Last Updated: Friday, 22 September 2017, 11:21 GMT

2016 ITUC Global Rights Index - Serbia

Publisher International Trade Union Confederation
Publication Date 9 June 2016
Cite as International Trade Union Confederation, 2016 ITUC Global Rights Index - Serbia, 9 June 2016, available at: http://www.refworld.org/docid/5799aa58c.html [accessed 23 September 2017]
DisclaimerThis is not a UNHCR publication. UNHCR is not responsible for, nor does it necessarily endorse, its content. Any views expressed are solely those of the author or publisher and do not necessarily reflect those of UNHCR, the United Nations or its Member States.

Lack of access to judicial remedy: Access to judicial protection in case of labour rights violations is restricted by the high court and legal fees imposed by the Act on Court Fees and the Law on the Bar tariff, in combination with the lack of possibility for a worker to be represented by a representative other than a lawyer (such as a trade union representative). Court proceedings, especially on labour issues, are extensively long. First instance proceedings take on average four years, but in many cases the length exceeds to as long as eight years. Exhaustion of remedies at all instances takes on average around seven years. NEZAVISNOST has already appealed to the Government to establish separate labour courts and procedures in order to speed up access to justice but so far with no results. In addition, there are many concerns relating to the lack of an independent character of the judiciary and its links to the Government.

Negotiations in bad faith: There are frequent cases of the Government negotiating in bad faith, either at the national level or at the company level (in its capacity as the employer). This was the case during negotiations in the Republic Geodesy Institute following the strike action. The Government formed a Working Group to draft a Reform Programme for the Institute, which was supposed to determine the optimum number of jobs in this institution. The drafting was to take place within an agreed time frame. Information about the arrangement and solving the collective dispute has been spread by the Government through the media. In practice however, contrary to the Government communications, the Working Group was unable to fulfill its task, as its Government members refused to schedule a meeting and plan the work according to the time frame. Similar manipulation of public opinion through the state-controlled media took place during the dispute over the draft law on the salary system in the public services, deemed unacceptable by the unions. Two representative trade union confederations announced a strike alert. Contrary to the facts, several Ministers and the Prime Minister announced in the media that the Government accepted all trade union demands. The information created considerable confusion for the public and trade union members, while the Government continued with the legislative process.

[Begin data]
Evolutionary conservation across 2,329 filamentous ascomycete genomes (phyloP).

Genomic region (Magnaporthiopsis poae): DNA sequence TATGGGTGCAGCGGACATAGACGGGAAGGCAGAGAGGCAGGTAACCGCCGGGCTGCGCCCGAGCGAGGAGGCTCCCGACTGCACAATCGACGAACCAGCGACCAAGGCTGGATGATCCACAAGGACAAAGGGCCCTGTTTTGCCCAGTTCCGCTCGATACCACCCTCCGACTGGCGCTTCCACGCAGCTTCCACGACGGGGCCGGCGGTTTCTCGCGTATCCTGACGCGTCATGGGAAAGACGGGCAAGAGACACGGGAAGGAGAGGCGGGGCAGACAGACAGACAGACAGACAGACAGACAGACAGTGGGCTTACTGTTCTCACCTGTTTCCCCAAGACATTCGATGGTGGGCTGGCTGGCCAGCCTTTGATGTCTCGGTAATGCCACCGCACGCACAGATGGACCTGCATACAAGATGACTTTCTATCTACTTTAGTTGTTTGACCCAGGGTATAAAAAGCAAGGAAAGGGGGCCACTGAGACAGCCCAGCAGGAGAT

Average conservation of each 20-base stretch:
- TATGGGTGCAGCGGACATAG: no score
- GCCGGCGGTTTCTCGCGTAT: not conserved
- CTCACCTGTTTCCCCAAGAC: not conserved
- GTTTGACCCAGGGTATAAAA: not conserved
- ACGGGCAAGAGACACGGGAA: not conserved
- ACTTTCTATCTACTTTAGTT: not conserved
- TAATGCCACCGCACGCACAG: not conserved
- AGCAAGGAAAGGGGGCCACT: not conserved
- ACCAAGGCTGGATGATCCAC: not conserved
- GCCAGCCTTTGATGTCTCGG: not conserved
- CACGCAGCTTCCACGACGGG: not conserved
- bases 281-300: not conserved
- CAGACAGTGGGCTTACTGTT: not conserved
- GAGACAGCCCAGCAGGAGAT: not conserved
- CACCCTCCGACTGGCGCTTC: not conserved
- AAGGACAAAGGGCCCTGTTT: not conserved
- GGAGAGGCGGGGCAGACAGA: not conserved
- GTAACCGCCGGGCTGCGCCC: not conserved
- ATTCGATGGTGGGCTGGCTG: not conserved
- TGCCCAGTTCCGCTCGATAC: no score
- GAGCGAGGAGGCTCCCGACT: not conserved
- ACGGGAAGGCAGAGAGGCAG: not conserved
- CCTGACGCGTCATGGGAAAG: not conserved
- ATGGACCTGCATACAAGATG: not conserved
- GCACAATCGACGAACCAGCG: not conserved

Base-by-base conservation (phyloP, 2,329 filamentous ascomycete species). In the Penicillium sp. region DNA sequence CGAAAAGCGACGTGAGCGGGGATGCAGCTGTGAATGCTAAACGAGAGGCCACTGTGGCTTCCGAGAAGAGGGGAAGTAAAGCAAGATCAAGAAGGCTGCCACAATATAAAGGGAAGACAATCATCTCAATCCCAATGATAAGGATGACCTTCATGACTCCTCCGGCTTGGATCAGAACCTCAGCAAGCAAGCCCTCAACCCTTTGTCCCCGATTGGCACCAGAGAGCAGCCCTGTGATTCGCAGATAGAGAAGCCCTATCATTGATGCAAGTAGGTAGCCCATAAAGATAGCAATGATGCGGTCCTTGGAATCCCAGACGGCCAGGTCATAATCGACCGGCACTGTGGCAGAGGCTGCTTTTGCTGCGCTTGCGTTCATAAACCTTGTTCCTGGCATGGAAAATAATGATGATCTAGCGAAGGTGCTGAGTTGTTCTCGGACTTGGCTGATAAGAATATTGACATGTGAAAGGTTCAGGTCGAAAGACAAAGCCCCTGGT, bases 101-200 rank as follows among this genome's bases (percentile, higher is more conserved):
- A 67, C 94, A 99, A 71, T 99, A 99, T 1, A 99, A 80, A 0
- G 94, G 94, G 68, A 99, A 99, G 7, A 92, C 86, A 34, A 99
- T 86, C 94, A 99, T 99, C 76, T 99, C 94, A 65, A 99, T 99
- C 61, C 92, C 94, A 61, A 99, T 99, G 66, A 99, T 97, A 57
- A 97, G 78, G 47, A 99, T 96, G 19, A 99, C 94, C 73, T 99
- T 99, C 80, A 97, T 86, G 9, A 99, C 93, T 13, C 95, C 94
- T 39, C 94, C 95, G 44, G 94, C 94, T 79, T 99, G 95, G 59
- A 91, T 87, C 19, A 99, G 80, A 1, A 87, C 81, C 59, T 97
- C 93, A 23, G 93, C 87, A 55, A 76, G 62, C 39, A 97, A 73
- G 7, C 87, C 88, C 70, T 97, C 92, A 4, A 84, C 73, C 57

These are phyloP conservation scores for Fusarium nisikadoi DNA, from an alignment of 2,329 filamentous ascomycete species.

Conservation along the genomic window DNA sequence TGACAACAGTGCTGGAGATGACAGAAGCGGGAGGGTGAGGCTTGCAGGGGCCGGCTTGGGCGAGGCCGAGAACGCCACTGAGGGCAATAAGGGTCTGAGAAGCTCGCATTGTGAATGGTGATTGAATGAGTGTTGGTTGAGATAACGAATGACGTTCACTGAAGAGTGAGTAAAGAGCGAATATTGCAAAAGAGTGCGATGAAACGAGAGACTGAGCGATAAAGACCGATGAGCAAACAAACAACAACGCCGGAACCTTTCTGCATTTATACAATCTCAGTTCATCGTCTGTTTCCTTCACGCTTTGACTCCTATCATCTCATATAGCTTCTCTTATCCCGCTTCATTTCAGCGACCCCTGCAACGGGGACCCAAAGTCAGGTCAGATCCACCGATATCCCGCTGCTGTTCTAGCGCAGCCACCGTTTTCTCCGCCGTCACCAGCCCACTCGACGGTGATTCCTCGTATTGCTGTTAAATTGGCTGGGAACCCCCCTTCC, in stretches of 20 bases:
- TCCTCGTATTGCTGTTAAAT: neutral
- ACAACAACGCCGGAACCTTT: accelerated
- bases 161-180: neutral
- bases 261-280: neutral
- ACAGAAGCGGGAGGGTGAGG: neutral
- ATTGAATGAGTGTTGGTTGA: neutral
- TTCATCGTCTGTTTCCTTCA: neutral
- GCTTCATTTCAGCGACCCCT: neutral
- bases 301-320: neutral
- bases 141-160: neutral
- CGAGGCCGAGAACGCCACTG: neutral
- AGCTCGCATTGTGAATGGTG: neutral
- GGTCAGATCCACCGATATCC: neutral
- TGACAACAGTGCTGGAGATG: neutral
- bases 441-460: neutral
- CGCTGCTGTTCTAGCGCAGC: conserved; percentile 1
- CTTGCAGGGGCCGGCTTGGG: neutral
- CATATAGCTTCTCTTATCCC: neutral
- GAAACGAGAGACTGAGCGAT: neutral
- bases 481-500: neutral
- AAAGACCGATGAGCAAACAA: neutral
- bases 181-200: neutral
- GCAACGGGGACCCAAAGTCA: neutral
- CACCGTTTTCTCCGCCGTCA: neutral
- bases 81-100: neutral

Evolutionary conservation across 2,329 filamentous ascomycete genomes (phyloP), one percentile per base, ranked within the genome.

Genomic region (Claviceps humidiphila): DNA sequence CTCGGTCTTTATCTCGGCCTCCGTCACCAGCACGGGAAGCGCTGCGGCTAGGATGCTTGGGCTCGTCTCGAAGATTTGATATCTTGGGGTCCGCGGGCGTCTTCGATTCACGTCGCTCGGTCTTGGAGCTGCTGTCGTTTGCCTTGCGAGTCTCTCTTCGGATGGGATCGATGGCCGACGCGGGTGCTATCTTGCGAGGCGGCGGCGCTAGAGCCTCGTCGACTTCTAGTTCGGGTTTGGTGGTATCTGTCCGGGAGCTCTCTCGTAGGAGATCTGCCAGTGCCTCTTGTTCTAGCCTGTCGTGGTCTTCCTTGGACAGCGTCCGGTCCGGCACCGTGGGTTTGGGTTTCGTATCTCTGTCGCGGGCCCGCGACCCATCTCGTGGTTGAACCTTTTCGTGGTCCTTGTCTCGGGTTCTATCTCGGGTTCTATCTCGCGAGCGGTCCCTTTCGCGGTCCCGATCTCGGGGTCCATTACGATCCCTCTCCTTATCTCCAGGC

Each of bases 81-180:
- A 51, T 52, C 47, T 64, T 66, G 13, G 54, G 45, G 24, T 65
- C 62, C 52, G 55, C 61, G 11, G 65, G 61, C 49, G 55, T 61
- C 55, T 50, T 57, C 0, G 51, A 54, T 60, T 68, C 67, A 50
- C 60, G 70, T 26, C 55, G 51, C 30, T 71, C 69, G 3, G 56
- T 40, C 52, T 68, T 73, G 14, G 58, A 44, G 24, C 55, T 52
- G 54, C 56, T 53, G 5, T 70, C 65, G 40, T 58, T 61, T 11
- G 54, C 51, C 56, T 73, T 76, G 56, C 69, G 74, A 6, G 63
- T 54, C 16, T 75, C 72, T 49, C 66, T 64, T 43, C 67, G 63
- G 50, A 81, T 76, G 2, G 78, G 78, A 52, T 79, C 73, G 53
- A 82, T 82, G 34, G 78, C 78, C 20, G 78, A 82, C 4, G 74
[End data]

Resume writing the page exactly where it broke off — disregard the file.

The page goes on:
Negotiations are often prolonged without a reason at the sectoral or company level, leading in practice to the impossibility to conclude an agreement. This was the case during negotiations of the Sectorial Collective Agreement for kindergarten workers in Belgrade by the City of Belgrade (as employer) as well as during negotiations of the Sectorial Collective Agreement for preschools and employees in higher education institutions in the Republic of Serbia.

Interference in trade union organising in the military sector: Although the law regulates the right to organise in the military sector, in practice it is very difficult for the unions to make use of this right. The decrees that deal with the right to organise in the army prescribe that trade union activities can take place at the level of a brigade and issues should be solved at the level of the brigade command. Unions with a different structure that is not compatible with the army organisation, such as NEZAVISNOST, face serious problems in their organising work. Visiting some units is possible only with the approval of the superiors and at the time when the command determined that organising will not interfere with military affairs. These discretionary criteria are often misused by the command. During the trade union organising campaign that took place in front of the Ministry of Defence, the Ministry intervened directly and prohibited the dissemination of the trade union leaflets, arguing that they revealed classified information (i.e., information about the material situation of employees in the Army of Serbia).

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